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How to Subscribe to or Follow Science & Sensibility and Your Favorite Blogs

January 29th, 2015 by avatar

rss-feed_1About 18 months ago I wrote about the six blogs that I thought every childbirth educator and other birth professionals would benefit from reading.  It might be time for an updated list or to add a few more of my favorites to the original post.  But, before I did that, I wanted to explain how to subscribe to a blog post so you are sure not to miss any good content from those blogs or your favorites.

What does “subscribe” to a blog mean?

When you subscribe to a blog, you are asking for new posts to be “pushed” to you when they are published.  They can be delivered to you via a blog reader (more on that later) or directly into your inbox. Subscribing means information comes to you, just like a magazine you subscribe to shows up in your mailbox at home or work.  You don’t have to remember to buy it at the store or read it at the library. It should not cost anything to subscribe to a blog that is available to the public.

What does “follow” a blog mean?

Following a blog is almost the same thing as subscribing.  It seems that people use the term “follow” when they use a blog reader and subscribe when it comes by email, but really, it is the same thing.

Why should I subscribe or follow a blog?

There are many interesting, useful and informative blogs out there that publish information that is helpful to your profession or that cover topics that you enjoy learning more about.  In your internet travels, you no doubt may come across many.  You can certainly bookmark the blog urls of your favorites and check back from time to time to see if anything new has been posted.  But this is not a very efficient use of your time.  And sometimes you forget to come back and check.  Why not have the new posts delivered to you at the moment they are published.  This way you never miss a post.

Getting updates into your email inbox

Screen Shot 2015-01-28 at 9.32.14 PM

Science & Sensibility Subcription

Many blogs will have a subscription box or sign up area somewhere on the blog that requests you enter your email address and you will be signed up to receive new blog posts delivered to your inbox.  You may need to confirm your request by replying to the confirmation email sent to you or clicking on the link in that confirmation email.  Check your spam and junk folders if this confirmation email does not arrive shortly.  Sometimes it could get caught up in your spam filters.  Once you confirm your subscription request, you are good to go.  Every time your favorite blog publishes something new, you get the content delivered directly to your inbox and you can read it on any device or computer.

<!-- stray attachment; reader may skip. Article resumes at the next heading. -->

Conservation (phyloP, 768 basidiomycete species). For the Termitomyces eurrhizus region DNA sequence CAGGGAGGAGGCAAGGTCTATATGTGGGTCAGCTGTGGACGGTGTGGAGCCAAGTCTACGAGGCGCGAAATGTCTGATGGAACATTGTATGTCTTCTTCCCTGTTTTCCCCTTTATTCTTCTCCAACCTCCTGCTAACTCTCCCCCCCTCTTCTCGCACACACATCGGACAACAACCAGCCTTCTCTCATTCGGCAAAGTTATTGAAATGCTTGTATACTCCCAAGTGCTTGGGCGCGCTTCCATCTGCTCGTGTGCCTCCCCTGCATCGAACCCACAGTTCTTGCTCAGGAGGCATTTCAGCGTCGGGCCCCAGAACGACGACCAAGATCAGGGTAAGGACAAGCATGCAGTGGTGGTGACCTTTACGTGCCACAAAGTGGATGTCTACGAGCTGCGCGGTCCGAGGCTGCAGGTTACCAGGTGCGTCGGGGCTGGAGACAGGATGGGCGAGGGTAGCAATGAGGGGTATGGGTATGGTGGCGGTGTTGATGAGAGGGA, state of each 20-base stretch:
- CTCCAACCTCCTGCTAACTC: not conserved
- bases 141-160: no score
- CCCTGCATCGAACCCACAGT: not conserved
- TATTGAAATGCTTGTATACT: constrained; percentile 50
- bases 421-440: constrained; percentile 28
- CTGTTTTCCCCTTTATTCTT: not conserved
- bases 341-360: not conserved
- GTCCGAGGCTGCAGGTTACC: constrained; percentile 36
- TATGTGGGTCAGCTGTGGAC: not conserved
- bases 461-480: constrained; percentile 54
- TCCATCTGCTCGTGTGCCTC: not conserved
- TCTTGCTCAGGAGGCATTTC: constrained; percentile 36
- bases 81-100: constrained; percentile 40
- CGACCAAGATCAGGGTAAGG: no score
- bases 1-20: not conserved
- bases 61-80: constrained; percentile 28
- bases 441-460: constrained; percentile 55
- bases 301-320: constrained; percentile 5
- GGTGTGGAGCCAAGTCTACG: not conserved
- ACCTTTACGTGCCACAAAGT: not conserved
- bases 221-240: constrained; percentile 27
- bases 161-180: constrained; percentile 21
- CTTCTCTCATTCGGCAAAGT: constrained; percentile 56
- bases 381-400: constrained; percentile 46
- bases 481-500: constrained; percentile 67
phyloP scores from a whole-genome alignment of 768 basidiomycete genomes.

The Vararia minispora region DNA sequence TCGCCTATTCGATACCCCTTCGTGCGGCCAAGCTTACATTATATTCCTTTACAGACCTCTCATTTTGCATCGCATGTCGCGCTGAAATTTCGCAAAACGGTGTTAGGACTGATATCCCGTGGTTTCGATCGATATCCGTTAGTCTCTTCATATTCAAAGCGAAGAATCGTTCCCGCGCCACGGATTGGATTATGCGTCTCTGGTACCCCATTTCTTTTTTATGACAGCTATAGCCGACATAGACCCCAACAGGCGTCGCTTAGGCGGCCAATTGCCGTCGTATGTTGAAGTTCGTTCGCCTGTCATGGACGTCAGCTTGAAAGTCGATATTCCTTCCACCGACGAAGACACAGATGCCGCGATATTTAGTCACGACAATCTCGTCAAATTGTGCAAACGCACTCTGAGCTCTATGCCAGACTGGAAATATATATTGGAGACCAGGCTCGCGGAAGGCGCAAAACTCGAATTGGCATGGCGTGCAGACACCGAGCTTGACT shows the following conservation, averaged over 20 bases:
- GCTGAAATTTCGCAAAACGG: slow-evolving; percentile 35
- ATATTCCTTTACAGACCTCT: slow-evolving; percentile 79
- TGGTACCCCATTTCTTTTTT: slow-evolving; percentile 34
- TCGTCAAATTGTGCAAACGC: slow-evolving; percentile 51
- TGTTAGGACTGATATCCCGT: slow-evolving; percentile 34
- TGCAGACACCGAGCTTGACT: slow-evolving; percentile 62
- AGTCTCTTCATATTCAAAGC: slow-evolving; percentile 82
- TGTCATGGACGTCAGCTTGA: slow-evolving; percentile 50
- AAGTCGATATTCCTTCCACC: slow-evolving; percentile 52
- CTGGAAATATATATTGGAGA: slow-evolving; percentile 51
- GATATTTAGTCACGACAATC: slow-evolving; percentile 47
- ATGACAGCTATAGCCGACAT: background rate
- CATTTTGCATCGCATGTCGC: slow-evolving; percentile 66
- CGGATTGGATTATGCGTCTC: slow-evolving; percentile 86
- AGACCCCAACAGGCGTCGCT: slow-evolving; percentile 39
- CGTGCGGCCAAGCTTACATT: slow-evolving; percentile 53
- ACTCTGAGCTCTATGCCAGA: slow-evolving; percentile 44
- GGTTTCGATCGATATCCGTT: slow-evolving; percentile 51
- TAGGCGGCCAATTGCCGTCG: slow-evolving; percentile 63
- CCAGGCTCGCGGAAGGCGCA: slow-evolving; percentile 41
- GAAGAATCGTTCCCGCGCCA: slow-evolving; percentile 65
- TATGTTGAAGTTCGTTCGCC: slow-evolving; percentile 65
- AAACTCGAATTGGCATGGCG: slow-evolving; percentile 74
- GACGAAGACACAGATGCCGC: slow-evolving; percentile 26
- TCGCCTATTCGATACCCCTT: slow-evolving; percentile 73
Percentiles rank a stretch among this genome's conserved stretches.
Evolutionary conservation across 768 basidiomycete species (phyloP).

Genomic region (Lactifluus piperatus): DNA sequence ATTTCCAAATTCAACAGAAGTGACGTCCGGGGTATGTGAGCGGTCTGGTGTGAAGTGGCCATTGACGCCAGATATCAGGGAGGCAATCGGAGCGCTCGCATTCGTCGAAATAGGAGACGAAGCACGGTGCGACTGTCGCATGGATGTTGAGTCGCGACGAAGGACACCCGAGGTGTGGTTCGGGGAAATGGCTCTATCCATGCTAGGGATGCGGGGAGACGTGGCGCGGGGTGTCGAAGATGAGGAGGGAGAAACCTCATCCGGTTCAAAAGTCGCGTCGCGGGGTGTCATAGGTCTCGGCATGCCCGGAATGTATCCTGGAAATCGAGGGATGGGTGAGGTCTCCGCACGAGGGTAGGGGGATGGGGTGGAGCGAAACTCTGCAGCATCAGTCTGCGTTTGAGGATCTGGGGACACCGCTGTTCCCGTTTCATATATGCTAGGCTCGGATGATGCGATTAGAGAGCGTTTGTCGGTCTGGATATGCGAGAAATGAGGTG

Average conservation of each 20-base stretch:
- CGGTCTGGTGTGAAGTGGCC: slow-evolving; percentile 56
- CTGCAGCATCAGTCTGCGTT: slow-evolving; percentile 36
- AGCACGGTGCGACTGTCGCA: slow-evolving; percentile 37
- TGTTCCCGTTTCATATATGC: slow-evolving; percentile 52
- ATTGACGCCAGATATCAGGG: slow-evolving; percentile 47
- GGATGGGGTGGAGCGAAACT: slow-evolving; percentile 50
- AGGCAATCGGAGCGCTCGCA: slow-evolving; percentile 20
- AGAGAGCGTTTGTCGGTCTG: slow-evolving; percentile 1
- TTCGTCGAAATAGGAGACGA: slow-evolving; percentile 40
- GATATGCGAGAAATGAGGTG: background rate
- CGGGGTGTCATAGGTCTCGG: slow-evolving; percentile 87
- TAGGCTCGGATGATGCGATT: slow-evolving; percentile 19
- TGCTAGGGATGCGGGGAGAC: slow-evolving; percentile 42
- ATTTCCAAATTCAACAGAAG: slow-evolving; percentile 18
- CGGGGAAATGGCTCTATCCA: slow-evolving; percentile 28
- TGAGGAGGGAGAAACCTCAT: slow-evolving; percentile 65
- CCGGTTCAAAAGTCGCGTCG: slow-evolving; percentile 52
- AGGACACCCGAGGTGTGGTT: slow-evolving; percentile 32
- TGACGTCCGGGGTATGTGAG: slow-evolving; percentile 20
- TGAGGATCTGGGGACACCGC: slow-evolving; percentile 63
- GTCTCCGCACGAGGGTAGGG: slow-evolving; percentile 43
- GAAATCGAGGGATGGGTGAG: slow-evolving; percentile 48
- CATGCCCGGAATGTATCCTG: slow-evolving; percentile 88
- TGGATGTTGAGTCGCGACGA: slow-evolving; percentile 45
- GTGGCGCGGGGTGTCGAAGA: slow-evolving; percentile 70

Using an RSS Reader

RSS stands for “Really Simple Syndication” and an RSS Reader just means that you can read all your subscriptions in one place, at one time, whenever you want. The program “feeds” you the information There are many RSS Readers to choose from, and until it went away, Google Reader was my favorite.  Currently, I use Feedly which is one of the most popular, if not the most popular RSS Reader out there and very simple to use.  Many RSS Readers are free.  I have never paid for one and I am not sure I would, as the free services work just fine for me.

Screen Shot 2015-01-28 at 10.18.19 PM

S&S sign up using Feedly

After setting up an account with the RSS Reader of your choice, you then go about telling the service what blogs you want to “follow.”  There is usually an “add new content” button.  You put the url of the blog you want to follow in that box and hit return.  Remember to use the main domain of the blog – for example http://scienceandsensibility.org if I wanted to follow this blog.  Don’t use the url from one particular post.

Sometimes, a blog will have the RSS logo, that makes it easy to subscribe or follow the blog.  You click on the symbol, indicate what Reader you are using and it adds it from there.  But in general, I tend to copy the url of the blog and enter it myself.

Once subscribed in a reader, you can sort all your “feeds” or subscriptions into categories.  The programs allow you to set up folders that can hold many subscriptions.  You might have a category for childbirth topics, and one for recipes and another for your favorite hobby.  I tend to just keep them all in one big list (I subscribe to over 400 blogs) and leave it at that.  It is your choice.